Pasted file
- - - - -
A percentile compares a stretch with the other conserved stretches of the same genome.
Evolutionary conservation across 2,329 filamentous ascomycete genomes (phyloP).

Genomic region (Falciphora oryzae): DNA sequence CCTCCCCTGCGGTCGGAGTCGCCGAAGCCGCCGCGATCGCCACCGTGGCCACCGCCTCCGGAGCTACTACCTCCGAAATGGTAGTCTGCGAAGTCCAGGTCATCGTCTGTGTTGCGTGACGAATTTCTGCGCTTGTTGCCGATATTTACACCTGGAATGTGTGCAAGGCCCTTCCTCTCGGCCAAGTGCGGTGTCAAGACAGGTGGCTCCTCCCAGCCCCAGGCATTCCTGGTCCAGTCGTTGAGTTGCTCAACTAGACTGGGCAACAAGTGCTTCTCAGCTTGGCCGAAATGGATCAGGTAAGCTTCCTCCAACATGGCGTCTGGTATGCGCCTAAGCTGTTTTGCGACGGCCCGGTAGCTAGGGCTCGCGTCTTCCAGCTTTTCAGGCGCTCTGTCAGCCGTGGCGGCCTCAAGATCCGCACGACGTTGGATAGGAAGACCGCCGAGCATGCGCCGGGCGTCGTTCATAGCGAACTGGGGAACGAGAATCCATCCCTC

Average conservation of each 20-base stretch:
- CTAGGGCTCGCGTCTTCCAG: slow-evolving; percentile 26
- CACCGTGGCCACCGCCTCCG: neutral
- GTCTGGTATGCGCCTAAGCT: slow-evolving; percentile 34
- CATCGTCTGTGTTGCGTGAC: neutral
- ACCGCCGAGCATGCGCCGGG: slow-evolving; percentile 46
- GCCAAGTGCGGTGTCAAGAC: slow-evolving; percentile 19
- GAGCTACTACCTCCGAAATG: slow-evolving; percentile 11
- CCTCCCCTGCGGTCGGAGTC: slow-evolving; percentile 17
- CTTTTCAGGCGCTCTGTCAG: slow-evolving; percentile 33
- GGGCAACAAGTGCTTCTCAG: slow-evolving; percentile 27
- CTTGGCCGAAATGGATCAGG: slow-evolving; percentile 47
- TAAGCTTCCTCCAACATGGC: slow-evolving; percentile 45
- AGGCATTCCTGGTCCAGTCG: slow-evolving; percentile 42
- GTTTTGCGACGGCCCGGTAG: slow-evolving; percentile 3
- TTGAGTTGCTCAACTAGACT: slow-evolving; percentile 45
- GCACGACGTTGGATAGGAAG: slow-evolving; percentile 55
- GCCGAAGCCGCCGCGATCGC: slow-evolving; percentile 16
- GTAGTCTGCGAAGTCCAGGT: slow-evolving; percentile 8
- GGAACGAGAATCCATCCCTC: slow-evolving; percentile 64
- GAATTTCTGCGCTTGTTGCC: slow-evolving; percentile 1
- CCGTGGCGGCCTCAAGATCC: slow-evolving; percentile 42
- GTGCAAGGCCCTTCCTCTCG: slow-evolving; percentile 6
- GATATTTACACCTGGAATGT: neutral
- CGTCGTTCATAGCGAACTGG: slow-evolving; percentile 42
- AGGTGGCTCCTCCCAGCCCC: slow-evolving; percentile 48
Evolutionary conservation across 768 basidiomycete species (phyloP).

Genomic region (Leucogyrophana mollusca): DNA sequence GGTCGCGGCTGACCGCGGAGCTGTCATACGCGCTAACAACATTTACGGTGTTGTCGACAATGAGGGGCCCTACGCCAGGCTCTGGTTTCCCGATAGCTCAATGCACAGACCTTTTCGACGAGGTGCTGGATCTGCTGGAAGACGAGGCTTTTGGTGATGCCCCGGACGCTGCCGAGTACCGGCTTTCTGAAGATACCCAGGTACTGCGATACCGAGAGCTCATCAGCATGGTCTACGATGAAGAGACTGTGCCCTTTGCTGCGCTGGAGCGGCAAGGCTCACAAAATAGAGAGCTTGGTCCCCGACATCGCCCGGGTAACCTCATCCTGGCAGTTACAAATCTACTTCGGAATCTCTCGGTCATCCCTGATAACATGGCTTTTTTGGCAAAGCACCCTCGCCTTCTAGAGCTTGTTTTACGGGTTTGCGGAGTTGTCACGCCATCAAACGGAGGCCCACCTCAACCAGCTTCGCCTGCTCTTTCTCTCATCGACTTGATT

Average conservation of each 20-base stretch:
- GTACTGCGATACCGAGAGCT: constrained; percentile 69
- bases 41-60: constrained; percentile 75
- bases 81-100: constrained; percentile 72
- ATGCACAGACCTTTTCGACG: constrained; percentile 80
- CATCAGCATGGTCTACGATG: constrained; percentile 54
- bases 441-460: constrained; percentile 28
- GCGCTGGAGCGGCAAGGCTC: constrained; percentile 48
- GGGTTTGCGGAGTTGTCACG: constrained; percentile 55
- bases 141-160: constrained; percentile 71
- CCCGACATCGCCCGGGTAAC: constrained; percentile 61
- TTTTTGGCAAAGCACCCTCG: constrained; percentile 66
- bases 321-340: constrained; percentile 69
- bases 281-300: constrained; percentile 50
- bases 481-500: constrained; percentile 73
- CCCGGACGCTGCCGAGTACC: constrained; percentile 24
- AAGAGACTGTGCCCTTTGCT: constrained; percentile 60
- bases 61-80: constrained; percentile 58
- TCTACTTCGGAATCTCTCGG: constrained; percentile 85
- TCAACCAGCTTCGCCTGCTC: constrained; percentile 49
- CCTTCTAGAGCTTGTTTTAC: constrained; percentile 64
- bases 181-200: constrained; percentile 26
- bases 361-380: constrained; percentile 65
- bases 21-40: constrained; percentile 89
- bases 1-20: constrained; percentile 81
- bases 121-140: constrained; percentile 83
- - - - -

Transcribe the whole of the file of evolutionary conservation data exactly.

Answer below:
A percentile compares a stretch with the other conserved stretches of the same genome.
Evolutionary conservation across 2,329 filamentous ascomycete genomes (phyloP).

Genomic region (Falciphora oryzae): DNA sequence CCTCCCCTGCGGTCGGAGTCGCCGAAGCCGCCGCGATCGCCACCGTGGCCACCGCCTCCGGAGCTACTACCTCCGAAATGGTAGTCTGCGAAGTCCAGGTCATCGTCTGTGTTGCGTGACGAATTTCTGCGCTTGTTGCCGATATTTACACCTGGAATGTGTGCAAGGCCCTTCCTCTCGGCCAAGTGCGGTGTCAAGACAGGTGGCTCCTCCCAGCCCCAGGCATTCCTGGTCCAGTCGTTGAGTTGCTCAACTAGACTGGGCAACAAGTGCTTCTCAGCTTGGCCGAAATGGATCAGGTAAGCTTCCTCCAACATGGCGTCTGGTATGCGCCTAAGCTGTTTTGCGACGGCCCGGTAGCTAGGGCTCGCGTCTTCCAGCTTTTCAGGCGCTCTGTCAGCCGTGGCGGCCTCAAGATCCGCACGACGTTGGATAGGAAGACCGCCGAGCATGCGCCGGGCGTCGTTCATAGCGAACTGGGGAACGAGAATCCATCCCTC

Average conservation of each 20-base stretch:
- CTAGGGCTCGCGTCTTCCAG: slow-evolving; percentile 26
- CACCGTGGCCACCGCCTCCG: neutral
- GTCTGGTATGCGCCTAAGCT: slow-evolving; percentile 34
- CATCGTCTGTGTTGCGTGAC: neutral
- ACCGCCGAGCATGCGCCGGG: slow-evolving; percentile 46
- GCCAAGTGCGGTGTCAAGAC: slow-evolving; percentile 19
- GAGCTACTACCTCCGAAATG: slow-evolving; percentile 11
- CCTCCCCTGCGGTCGGAGTC: slow-evolving; percentile 17
- CTTTTCAGGCGCTCTGTCAG: slow-evolving; percentile 33
- GGGCAACAAGTGCTTCTCAG: slow-evolving; percentile 27
- CTTGGCCGAAATGGATCAGG: slow-evolving; percentile 47
- TAAGCTTCCTCCAACATGGC: slow-evolving; percentile 45
- AGGCATTCCTGGTCCAGTCG: slow-evolving; percentile 42
- GTTTTGCGACGGCCCGGTAG: slow-evolving; percentile 3
- TTGAGTTGCTCAACTAGACT: slow-evolving; percentile 45
- GCACGACGTTGGATAGGAAG: slow-evolving; percentile 55
- GCCGAAGCCGCCGCGATCGC: slow-evolving; percentile 16
- GTAGTCTGCGAAGTCCAGGT: slow-evolving; percentile 8
- GGAACGAGAATCCATCCCTC: slow-evolving; percentile 64
- GAATTTCTGCGCTTGTTGCC: slow-evolving; percentile 1
- CCGTGGCGGCCTCAAGATCC: slow-evolving; percentile 42
- GTGCAAGGCCCTTCCTCTCG: slow-evolving; percentile 6
- GATATTTACACCTGGAATGT: neutral
- CGTCGTTCATAGCGAACTGG: slow-evolving; percentile 42
- AGGTGGCTCCTCCCAGCCCC: slow-evolving; percentile 48
Evolutionary conservation across 768 basidiomycete species (phyloP).

Genomic region (Leucogyrophana mollusca): DNA sequence GGTCGCGGCTGACCGCGGAGCTGTCATACGCGCTAACAACATTTACGGTGTTGTCGACAATGAGGGGCCCTACGCCAGGCTCTGGTTTCCCGATAGCTCAATGCACAGACCTTTTCGACGAGGTGCTGGATCTGCTGGAAGACGAGGCTTTTGGTGATGCCCCGGACGCTGCCGAGTACCGGCTTTCTGAAGATACCCAGGTACTGCGATACCGAGAGCTCATCAGCATGGTCTACGATGAAGAGACTGTGCCCTTTGCTGCGCTGGAGCGGCAAGGCTCACAAAATAGAGAGCTTGGTCCCCGACATCGCCCGGGTAACCTCATCCTGGCAGTTACAAATCTACTTCGGAATCTCTCGGTCATCCCTGATAACATGGCTTTTTTGGCAAAGCACCCTCGCCTTCTAGAGCTTGTTTTACGGGTTTGCGGAGTTGTCACGCCATCAAACGGAGGCCCACCTCAACCAGCTTCGCCTGCTCTTTCTCTCATCGACTTGATT

Average conservation of each 20-base stretch:
- GTACTGCGATACCGAGAGCT: constrained; percentile 69
- bases 41-60: constrained; percentile 75
- bases 81-100: constrained; percentile 72
- ATGCACAGACCTTTTCGACG: constrained; percentile 80
- CATCAGCATGGTCTACGATG: constrained; percentile 54
- bases 441-460: constrained; percentile 28
- GCGCTGGAGCGGCAAGGCTC: constrained; percentile 48
- GGGTTTGCGGAGTTGTCACG: constrained; percentile 55
- bases 141-160: constrained; percentile 71
- CCCGACATCGCCCGGGTAAC: constrained; percentile 61
- TTTTTGGCAAAGCACCCTCG: constrained; percentile 66
- bases 321-340: constrained; percentile 69
- bases 281-300: constrained; percentile 50
- bases 481-500: constrained; percentile 73
- CCCGGACGCTGCCGAGTACC: constrained; percentile 24
- AAGAGACTGTGCCCTTTGCT: constrained; percentile 60
- bases 61-80: constrained; percentile 58
- TCTACTTCGGAATCTCTCGG: constrained; percentile 85
- TCAACCAGCTTCGCCTGCTC: constrained; percentile 49
- CCTTCTAGAGCTTGTTTTAC: constrained; percentile 64
- bases 181-200: constrained; percentile 26
- bases 361-380: constrained; percentile 65
- bases 21-40: constrained; percentile 89
- bases 1-20: constrained; percentile 81
- bases 121-140: constrained; percentile 83